The Professor’s Prop Bets — NFL Week 12

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The Professor's Prop Bets -- NFL Week 12

This article will highlight eight prop bets on quarterbacks, running backs, wide receivers, and tight ends for NFL Week 12 that appear favorable based on the output of the Professor’s predictive model. The numbers and prices available are from DraftKings.

Tom Brady, QB, TB: 315.5 Passing Yards, 0.5 Interceptions

Michael Pittman Jr, WR, IND: 65.5 Receiving Yards

Tom Brady has thrown five interceptions in his past three games, a bizarre run for a quarterback who now has 199 interceptions in 311 career regular-season games. It hasn’t all been on Brady; miscues from his receivers have contributed to the turnovers. Either way, this streak seems likely to end sooner than later, which makes the price of +110 for Brady not to throw an interception appealing. Bucs fans will like to hear that, but may not like the take that Brady will go under 315.5 passing yards. That’s a lofty total; if the Bucs defense can contain Colts running back Jonathan Taylor to some degree and keep this game at a moderate pace, the game flow wouldn’t set up for Brady to get into a shootout.

As to Taylor, the NFL’s leading rusher faces an interesting challenge in a Tampa Bay defense that is allowing 3.8 yards per carry but will be without star linebacker Devin White for this contest. 3.8 yards per carry is a quality number, but Buffalo’s defense is at 3.9 for the season even after the whooping Taylor put on them last week, so that metric is no guarantee the Bucs can slow Taylor. Either way, Indianapolis is likely to need more out of Carson Wentz and the passing game than they did against Buffalo last week, and Michael Pittman Jr. had topped 65.5 yards in three of four games before Taylor’s performance last week made the passing game an afterthought. He’s set up for a rebound this week.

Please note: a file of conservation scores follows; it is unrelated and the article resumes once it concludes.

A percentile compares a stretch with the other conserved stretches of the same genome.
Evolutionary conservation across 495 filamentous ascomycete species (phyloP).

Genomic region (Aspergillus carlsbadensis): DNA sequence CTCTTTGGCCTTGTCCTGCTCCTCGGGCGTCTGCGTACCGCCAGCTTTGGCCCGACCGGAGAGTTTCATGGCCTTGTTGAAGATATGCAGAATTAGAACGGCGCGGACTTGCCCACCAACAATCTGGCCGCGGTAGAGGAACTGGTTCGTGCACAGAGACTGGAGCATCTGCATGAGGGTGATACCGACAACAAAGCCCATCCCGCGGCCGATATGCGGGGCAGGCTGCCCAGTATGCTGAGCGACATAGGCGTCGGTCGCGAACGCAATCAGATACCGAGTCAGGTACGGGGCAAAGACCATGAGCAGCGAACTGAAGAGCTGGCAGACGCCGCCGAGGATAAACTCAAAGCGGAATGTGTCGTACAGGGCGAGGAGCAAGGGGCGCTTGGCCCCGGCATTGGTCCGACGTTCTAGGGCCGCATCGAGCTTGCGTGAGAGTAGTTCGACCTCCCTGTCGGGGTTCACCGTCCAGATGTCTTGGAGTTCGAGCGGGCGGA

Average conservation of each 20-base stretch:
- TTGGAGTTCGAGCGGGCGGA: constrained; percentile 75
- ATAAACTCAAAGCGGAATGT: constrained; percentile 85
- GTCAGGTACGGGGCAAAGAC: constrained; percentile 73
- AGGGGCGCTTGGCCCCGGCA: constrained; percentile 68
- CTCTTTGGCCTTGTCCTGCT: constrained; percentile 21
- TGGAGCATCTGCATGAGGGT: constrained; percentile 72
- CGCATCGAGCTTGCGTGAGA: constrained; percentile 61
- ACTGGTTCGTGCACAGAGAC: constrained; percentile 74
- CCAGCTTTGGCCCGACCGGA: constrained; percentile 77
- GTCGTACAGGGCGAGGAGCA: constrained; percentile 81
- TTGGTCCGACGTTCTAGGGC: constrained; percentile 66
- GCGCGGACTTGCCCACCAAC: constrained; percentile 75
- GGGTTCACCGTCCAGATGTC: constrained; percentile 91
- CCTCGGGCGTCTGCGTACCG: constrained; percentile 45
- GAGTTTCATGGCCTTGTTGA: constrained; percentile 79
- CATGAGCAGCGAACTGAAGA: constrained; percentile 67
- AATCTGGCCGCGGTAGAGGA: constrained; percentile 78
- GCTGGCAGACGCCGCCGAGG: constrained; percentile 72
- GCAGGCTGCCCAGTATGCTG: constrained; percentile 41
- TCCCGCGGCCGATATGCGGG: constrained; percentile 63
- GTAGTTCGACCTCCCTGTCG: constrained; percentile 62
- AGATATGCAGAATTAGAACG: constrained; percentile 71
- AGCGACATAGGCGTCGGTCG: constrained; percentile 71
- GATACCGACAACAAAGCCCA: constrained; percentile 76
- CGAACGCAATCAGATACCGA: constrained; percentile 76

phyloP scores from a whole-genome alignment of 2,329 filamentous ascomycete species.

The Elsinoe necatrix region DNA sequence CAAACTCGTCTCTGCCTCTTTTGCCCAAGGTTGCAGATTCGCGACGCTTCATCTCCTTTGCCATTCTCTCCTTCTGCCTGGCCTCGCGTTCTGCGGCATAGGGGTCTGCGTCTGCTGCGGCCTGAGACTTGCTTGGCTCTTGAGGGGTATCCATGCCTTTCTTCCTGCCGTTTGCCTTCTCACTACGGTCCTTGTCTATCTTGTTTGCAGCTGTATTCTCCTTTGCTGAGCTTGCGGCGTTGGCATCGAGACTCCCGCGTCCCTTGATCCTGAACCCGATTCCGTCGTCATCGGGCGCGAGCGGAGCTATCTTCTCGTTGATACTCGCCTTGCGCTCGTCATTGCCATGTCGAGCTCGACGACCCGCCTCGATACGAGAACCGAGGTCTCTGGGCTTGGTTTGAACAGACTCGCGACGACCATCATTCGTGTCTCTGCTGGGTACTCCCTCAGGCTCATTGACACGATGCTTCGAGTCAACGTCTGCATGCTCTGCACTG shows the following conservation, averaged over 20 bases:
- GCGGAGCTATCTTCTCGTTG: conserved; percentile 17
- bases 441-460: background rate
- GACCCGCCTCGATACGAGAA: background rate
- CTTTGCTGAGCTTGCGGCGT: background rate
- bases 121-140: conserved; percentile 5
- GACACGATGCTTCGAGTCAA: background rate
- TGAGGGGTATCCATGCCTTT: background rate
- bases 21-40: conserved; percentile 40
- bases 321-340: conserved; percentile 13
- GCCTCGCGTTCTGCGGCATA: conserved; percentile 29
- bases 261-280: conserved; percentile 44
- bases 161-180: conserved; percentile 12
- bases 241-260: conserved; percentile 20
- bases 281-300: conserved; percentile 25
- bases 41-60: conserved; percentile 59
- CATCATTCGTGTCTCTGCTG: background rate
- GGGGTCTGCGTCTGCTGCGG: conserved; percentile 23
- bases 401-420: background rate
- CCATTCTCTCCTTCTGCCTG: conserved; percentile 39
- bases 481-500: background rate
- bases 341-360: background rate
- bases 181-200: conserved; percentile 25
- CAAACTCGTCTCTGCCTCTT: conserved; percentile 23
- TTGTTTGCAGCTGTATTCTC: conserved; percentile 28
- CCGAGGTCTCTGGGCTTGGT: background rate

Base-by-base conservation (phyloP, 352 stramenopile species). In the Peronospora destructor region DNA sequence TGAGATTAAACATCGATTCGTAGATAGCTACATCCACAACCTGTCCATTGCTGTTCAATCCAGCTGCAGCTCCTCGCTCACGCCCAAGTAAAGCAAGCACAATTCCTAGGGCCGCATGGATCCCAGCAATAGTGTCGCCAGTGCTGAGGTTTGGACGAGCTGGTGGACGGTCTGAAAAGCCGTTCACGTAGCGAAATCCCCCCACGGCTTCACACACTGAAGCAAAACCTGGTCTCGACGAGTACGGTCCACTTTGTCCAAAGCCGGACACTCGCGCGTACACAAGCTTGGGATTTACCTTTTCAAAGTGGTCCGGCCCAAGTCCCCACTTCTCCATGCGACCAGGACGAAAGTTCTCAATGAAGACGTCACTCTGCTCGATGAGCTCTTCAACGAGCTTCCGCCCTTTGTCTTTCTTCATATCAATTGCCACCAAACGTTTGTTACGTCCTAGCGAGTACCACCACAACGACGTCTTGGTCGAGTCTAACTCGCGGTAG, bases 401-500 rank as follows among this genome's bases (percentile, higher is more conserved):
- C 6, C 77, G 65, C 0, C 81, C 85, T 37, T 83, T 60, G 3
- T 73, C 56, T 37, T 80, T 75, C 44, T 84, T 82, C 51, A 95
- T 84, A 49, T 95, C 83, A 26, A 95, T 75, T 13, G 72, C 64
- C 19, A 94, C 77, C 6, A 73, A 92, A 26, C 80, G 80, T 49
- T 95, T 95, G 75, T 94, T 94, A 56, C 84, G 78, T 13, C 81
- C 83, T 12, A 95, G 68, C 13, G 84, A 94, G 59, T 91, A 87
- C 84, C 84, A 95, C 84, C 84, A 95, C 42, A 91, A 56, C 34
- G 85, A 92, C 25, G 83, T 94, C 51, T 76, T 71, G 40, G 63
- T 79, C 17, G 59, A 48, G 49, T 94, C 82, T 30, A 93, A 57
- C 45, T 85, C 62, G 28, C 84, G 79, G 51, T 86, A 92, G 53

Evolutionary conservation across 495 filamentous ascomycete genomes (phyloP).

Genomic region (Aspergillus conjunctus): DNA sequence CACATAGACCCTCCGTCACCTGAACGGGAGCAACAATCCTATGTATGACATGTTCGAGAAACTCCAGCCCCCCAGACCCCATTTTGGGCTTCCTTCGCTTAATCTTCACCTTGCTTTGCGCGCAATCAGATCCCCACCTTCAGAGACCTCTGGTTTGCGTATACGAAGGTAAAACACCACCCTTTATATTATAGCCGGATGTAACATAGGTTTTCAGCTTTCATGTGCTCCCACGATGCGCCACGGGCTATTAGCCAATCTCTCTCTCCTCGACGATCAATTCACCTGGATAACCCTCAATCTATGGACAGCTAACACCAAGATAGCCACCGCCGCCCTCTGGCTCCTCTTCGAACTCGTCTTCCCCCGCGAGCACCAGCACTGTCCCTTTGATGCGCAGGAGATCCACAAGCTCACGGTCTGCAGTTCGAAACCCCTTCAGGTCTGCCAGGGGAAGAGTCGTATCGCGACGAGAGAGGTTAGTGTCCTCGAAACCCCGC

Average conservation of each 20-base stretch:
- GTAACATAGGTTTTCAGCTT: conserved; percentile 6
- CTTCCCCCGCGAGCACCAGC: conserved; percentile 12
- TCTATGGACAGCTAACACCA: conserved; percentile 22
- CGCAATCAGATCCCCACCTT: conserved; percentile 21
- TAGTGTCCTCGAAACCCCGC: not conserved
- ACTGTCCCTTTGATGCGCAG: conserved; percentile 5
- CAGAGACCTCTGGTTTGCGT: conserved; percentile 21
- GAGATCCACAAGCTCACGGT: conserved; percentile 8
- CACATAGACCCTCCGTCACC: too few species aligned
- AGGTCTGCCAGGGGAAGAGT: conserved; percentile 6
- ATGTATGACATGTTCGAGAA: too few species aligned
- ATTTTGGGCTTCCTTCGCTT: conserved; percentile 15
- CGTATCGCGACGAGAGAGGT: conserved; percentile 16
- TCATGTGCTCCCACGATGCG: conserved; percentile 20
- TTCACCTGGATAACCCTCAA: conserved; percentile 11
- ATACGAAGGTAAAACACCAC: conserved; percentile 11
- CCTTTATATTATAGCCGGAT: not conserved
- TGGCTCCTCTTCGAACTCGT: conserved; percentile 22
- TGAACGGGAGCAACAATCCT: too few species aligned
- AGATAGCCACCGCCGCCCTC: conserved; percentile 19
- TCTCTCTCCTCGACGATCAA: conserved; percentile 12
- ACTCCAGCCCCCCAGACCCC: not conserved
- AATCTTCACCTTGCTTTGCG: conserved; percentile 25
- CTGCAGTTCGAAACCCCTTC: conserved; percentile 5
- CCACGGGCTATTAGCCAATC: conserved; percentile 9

The model has Brady at a mean projection of 277.7 passing yards; I’ll take the under 315.5 at -115.

The model has Brady at a mean projection of 0.5 interceptions; I’ll take the under 0.5 at +110.

The model has Pittman Jr. at a mean projection of 68.8 receiving yards; I’ll take the over 65.5 at -115.


Kirk Cousins, QB, MIN: 1.5 Passing TDs

Kirk Cousins and the Vikings travel to San Francisco in a matchup of teams on two-game winning streaks. Cousins and the Minnesota offense have played at a fairly high level throughout the season; the obvious issue had been the left tackle position, but the introduction of first-round pick Christian Darrisaw at left tackle midway through the season has stabilized that situation, and the Vikings are hitting on all cylinders heading into a matchup with a talented 49ers defense. With receiver Justin Jefferson on a tear and some potential holes to exploit in the 49ers’ secondary, expect Cousins to continue on his best season to date; it’s a bit of a shock that despite Minnesota’s average record, Cousins has thrown 21 touchdowns to two interceptions this season. Cousins has thrown at least two touchdowns in seven of ten games this season; that measure would indicate the over 1.5 at -165 (62.26% break-even) is a solid value.

The model has Cousins at a mean projection of 1.8 passing TDs; I’ll take the over 1.5 at -165.


Jalen Hurts, QB, PHI: 49.5 Rushing Yards